Using a dental sealant can help prevent cavities by making it more difficult for bacteria and plaque to adhere to tooth surfaces. Dental sealants can reduce the need for dental fillings, particularly for young children. Most dentists recommend that permanent molars be treated with dental sealants as soon as they have fully emerged.
Dental sealants are a plastic substance that is painted onto the surfaces of the teeth and then cured with a special light. Sealants can be administered right at the dental office. They are non-invasive and create no discomfort. For children, the most difficult part of the process is sitting still while the sealant is hardened. Some adults get sealants, too, particularly if they have very deep grooves in their molars where food particles and plaque can become trapped.
Your pediatric dentist will probably recommend sealants after your child’s first permanent molars have fully arrived. Molars are more susceptible to decay because of the complex textures on their surfaces. It is easy for food particles to get stuck in the molars, leading to tooth decay. The dental sealants fill in some of the deeper valleys in the teeth and also create a barrier between the enamel and the corrosive plaque.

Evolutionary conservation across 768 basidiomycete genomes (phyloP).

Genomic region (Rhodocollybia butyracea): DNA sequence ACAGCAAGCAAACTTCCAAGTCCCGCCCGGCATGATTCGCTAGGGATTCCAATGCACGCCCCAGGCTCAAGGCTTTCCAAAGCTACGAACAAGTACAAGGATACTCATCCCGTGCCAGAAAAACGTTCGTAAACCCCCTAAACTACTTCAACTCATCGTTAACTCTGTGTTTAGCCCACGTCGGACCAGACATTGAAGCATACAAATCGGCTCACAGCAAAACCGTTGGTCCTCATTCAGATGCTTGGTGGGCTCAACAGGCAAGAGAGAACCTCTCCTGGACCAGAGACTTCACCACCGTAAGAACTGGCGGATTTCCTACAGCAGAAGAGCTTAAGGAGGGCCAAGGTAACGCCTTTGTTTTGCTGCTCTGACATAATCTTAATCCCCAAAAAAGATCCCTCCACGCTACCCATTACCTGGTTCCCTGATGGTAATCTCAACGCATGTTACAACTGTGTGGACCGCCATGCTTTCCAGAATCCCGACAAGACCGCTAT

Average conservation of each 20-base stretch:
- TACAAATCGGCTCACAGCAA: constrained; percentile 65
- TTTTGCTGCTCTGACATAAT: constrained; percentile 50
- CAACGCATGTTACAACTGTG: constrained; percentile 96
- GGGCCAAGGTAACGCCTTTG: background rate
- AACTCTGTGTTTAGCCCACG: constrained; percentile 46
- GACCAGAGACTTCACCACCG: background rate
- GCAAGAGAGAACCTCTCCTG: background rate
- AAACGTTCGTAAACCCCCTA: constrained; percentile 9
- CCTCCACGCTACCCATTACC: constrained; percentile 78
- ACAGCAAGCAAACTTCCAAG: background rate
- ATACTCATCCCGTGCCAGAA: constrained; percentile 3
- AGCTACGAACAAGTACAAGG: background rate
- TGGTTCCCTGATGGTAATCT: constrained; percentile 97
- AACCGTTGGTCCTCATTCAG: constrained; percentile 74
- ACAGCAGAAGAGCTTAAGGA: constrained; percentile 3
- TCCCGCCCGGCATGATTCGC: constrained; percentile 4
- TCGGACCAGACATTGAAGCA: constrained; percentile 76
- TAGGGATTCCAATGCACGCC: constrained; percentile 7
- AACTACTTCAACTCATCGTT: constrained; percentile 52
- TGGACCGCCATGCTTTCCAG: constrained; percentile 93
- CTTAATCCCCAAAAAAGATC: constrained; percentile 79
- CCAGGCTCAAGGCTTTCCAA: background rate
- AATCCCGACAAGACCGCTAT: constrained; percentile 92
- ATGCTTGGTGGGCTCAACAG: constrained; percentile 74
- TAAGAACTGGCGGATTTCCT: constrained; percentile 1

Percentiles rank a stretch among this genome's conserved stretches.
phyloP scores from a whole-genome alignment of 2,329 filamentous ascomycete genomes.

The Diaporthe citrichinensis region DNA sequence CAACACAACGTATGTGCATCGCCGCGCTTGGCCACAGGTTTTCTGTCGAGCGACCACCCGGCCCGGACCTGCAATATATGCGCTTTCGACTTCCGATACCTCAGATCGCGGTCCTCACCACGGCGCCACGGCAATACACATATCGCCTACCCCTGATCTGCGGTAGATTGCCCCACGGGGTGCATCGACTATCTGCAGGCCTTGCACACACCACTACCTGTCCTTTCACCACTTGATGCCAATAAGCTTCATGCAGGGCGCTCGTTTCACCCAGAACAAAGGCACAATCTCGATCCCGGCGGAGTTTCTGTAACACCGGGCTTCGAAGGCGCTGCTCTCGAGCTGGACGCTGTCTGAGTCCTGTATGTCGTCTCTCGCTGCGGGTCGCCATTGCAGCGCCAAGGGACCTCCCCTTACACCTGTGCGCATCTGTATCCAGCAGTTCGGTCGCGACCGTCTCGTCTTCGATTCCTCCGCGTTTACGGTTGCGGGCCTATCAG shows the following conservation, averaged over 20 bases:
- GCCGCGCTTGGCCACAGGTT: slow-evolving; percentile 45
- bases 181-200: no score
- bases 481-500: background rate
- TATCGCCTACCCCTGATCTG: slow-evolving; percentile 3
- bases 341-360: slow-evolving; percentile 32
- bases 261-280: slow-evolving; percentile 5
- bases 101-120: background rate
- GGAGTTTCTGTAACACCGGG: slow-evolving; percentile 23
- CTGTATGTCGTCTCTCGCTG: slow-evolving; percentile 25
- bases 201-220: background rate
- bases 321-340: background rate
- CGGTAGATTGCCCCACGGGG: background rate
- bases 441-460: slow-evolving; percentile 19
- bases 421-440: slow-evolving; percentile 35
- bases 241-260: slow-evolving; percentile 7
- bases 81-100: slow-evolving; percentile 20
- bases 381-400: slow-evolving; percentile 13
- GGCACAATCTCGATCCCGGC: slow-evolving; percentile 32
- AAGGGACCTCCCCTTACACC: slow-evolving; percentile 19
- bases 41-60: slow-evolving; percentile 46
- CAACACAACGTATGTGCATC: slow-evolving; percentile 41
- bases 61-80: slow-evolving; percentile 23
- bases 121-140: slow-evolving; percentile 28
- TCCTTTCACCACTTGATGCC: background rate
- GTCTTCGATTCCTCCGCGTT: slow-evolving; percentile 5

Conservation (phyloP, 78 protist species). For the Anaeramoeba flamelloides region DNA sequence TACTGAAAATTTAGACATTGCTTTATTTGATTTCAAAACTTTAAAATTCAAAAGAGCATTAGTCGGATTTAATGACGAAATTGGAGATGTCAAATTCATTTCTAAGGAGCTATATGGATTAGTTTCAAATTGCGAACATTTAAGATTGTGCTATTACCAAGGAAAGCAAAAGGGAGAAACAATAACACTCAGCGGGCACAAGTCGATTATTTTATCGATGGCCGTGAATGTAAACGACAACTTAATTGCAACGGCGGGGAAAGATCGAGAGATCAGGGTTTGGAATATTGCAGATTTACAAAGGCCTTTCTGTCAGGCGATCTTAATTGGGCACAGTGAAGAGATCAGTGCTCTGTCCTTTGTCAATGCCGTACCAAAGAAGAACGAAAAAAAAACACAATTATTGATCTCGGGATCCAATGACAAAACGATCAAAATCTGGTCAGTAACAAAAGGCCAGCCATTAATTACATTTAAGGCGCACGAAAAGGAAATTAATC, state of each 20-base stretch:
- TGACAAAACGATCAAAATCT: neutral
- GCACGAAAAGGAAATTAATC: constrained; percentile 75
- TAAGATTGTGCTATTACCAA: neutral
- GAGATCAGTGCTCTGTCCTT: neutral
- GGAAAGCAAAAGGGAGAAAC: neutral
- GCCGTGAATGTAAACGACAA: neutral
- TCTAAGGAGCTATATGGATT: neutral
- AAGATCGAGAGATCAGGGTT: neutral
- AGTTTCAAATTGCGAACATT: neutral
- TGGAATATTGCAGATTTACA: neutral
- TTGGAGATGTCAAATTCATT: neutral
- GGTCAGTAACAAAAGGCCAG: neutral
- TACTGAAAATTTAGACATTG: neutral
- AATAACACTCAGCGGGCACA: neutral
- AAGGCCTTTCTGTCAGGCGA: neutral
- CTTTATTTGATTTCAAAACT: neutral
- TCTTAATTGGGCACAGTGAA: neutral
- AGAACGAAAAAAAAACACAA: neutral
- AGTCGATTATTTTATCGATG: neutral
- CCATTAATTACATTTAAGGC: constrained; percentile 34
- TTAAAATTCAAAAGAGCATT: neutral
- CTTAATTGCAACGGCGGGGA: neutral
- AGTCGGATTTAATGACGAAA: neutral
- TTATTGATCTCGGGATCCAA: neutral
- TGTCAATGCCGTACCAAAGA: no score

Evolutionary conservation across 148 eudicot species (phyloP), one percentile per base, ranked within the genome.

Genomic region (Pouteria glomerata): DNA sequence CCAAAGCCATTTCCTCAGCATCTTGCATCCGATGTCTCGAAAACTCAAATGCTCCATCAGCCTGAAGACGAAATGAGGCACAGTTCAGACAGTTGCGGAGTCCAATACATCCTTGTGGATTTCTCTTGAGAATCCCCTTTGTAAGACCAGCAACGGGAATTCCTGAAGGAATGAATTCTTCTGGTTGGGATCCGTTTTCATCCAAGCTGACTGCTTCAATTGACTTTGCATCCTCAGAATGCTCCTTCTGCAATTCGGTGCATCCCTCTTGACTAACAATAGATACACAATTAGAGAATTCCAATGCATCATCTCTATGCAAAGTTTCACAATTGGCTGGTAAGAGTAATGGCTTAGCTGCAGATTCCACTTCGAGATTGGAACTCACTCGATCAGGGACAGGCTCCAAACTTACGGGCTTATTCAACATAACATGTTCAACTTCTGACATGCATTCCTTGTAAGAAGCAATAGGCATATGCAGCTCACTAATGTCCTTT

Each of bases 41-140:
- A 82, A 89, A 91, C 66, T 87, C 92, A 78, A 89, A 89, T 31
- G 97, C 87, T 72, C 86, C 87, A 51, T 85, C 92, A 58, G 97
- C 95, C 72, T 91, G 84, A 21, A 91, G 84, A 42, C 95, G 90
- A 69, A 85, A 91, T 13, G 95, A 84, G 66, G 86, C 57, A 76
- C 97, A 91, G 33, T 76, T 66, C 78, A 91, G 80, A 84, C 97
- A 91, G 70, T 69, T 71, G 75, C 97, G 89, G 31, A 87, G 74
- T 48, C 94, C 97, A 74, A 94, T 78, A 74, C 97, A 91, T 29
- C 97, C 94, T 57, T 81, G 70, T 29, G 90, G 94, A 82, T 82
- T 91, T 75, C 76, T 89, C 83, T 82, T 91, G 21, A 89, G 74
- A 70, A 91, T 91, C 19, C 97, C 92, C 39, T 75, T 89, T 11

If your pediatric dentist recommends sealants, the procedure will be done in his office, sometimes as part of a regular appointment. Your child will sit in the dentist chair and the sealants will be painted on the surface of the molars. The sealant is then cured with a special light. This takes a few minutes. The dentist will probably use an appliance to help hold your child’s mouth open. This can be uncomfortable for your child, so he might require some distraction while he waits.
Your dentist will check the sealants at each subsequent appointment to be sure they remain intact. They can be chipped or damaged due to normal wear and tear, and in this case they should be reapplied.
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